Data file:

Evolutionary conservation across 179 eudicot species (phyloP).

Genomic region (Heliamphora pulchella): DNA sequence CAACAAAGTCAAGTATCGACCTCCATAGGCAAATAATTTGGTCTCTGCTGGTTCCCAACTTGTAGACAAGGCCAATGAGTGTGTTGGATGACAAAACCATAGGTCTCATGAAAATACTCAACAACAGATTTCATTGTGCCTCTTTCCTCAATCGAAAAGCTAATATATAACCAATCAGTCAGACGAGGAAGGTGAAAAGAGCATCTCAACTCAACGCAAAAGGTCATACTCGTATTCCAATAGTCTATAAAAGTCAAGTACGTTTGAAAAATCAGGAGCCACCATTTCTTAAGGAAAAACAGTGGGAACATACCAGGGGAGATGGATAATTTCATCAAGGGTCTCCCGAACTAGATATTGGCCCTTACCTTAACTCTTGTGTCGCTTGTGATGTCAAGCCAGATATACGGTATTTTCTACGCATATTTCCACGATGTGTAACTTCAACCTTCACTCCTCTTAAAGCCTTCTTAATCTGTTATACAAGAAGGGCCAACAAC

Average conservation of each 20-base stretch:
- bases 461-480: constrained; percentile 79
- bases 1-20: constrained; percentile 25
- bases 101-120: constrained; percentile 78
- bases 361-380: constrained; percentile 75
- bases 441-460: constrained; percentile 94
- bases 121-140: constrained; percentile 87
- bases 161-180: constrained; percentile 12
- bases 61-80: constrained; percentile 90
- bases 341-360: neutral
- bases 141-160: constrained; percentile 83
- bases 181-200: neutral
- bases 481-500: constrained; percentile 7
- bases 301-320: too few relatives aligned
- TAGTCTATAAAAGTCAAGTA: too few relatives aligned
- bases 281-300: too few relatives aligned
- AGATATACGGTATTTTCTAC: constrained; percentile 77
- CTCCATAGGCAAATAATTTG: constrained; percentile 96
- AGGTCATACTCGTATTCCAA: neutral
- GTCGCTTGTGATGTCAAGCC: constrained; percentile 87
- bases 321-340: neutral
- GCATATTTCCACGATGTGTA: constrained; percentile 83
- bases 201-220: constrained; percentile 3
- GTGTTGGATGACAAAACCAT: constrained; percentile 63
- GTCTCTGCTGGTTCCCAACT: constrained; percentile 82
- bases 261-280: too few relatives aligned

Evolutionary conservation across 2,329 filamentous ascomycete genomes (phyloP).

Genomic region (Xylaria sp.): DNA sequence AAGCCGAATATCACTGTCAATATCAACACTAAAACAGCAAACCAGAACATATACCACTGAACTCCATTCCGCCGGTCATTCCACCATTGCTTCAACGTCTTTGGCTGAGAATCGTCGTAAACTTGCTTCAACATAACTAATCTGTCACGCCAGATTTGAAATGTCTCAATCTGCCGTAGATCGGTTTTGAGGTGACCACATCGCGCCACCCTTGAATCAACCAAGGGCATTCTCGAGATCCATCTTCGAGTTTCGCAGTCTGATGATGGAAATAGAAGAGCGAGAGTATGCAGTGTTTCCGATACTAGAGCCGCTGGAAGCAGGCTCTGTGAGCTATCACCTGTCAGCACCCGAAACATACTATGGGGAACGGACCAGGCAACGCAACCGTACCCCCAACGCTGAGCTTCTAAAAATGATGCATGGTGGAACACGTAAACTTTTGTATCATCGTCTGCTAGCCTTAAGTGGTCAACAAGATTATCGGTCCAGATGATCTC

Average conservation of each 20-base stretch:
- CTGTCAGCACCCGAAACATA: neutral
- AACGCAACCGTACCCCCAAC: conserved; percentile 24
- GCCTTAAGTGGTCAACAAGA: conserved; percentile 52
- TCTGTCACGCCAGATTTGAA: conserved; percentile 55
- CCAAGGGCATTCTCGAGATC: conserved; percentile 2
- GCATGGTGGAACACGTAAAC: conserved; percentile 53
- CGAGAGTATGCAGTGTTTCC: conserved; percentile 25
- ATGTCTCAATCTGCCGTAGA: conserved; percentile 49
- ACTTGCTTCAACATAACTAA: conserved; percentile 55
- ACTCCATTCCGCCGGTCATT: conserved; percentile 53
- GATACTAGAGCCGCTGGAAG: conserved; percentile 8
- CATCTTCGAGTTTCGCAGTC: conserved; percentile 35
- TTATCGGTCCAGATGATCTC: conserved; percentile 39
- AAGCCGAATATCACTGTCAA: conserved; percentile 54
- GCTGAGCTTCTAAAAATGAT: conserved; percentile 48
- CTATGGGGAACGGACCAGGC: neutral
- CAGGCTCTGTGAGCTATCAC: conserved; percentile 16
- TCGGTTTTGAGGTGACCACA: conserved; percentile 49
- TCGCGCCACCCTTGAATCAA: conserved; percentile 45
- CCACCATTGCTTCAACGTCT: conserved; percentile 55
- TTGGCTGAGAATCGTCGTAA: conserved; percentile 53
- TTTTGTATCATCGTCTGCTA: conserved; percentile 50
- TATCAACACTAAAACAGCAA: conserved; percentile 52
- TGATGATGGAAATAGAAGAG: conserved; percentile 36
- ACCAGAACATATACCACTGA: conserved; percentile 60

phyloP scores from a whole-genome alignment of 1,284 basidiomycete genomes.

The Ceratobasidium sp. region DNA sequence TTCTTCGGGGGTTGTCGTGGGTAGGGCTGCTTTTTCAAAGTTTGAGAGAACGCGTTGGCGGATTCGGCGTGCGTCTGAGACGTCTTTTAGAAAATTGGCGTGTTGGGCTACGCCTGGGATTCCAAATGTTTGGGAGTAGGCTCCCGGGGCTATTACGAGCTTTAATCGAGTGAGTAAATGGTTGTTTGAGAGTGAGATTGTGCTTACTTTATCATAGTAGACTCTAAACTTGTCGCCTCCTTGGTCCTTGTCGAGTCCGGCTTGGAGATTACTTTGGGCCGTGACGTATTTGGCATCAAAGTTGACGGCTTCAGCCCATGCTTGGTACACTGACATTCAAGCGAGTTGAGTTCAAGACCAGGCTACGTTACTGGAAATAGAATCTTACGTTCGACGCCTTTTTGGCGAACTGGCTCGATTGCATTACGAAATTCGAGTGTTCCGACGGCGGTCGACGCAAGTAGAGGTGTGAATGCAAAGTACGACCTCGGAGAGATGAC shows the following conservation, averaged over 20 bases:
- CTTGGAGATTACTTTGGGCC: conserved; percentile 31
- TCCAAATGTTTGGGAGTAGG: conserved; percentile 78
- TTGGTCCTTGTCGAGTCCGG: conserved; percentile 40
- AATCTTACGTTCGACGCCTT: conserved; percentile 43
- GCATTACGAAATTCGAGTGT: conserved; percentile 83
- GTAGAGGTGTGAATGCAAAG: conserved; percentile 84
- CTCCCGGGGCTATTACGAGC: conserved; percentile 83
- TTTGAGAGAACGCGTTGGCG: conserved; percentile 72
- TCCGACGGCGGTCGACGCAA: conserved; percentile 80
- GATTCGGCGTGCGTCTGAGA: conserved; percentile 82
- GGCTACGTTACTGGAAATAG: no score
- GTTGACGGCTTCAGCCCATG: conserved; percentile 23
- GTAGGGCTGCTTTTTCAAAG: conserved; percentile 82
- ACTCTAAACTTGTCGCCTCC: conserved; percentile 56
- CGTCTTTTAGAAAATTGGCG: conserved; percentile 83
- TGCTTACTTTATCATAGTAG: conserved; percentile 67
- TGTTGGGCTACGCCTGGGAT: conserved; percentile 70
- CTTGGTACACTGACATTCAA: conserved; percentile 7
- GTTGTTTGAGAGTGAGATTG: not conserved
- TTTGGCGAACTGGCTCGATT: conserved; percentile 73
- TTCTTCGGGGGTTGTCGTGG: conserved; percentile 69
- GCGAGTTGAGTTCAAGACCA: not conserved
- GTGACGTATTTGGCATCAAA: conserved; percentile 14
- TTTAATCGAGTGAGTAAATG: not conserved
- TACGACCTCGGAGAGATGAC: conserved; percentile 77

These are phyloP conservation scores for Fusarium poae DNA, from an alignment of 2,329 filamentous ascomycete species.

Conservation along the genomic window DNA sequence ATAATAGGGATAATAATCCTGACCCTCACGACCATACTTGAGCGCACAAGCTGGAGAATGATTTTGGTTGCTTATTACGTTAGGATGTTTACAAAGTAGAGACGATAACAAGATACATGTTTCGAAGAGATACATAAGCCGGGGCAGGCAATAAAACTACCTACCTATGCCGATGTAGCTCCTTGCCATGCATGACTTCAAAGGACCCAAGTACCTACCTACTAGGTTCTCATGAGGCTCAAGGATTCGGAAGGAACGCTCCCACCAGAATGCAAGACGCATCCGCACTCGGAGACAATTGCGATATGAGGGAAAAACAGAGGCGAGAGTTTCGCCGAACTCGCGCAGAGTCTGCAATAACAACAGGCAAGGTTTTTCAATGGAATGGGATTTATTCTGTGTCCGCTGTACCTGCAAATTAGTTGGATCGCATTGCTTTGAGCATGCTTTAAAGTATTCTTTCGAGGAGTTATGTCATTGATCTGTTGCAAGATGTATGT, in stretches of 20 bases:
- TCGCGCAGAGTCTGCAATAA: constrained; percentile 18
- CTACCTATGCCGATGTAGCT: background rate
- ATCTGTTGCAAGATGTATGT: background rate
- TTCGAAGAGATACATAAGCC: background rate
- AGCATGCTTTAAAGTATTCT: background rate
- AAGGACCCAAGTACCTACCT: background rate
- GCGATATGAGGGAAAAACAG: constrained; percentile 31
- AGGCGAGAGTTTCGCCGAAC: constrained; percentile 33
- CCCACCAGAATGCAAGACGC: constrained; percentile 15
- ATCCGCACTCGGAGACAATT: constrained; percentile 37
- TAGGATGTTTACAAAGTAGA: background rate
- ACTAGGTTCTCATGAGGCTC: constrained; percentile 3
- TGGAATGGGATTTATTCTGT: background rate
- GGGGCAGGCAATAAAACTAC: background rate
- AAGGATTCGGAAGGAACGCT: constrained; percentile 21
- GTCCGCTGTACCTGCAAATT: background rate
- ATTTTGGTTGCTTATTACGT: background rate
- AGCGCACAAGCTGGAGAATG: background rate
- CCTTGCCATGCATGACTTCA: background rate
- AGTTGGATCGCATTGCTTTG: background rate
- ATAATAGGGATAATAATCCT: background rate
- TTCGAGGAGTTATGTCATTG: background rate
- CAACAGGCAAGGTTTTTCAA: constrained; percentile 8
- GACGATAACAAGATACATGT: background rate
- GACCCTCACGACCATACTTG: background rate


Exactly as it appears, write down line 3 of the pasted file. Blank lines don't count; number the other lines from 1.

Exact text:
Average conservation of each 20-base stretch: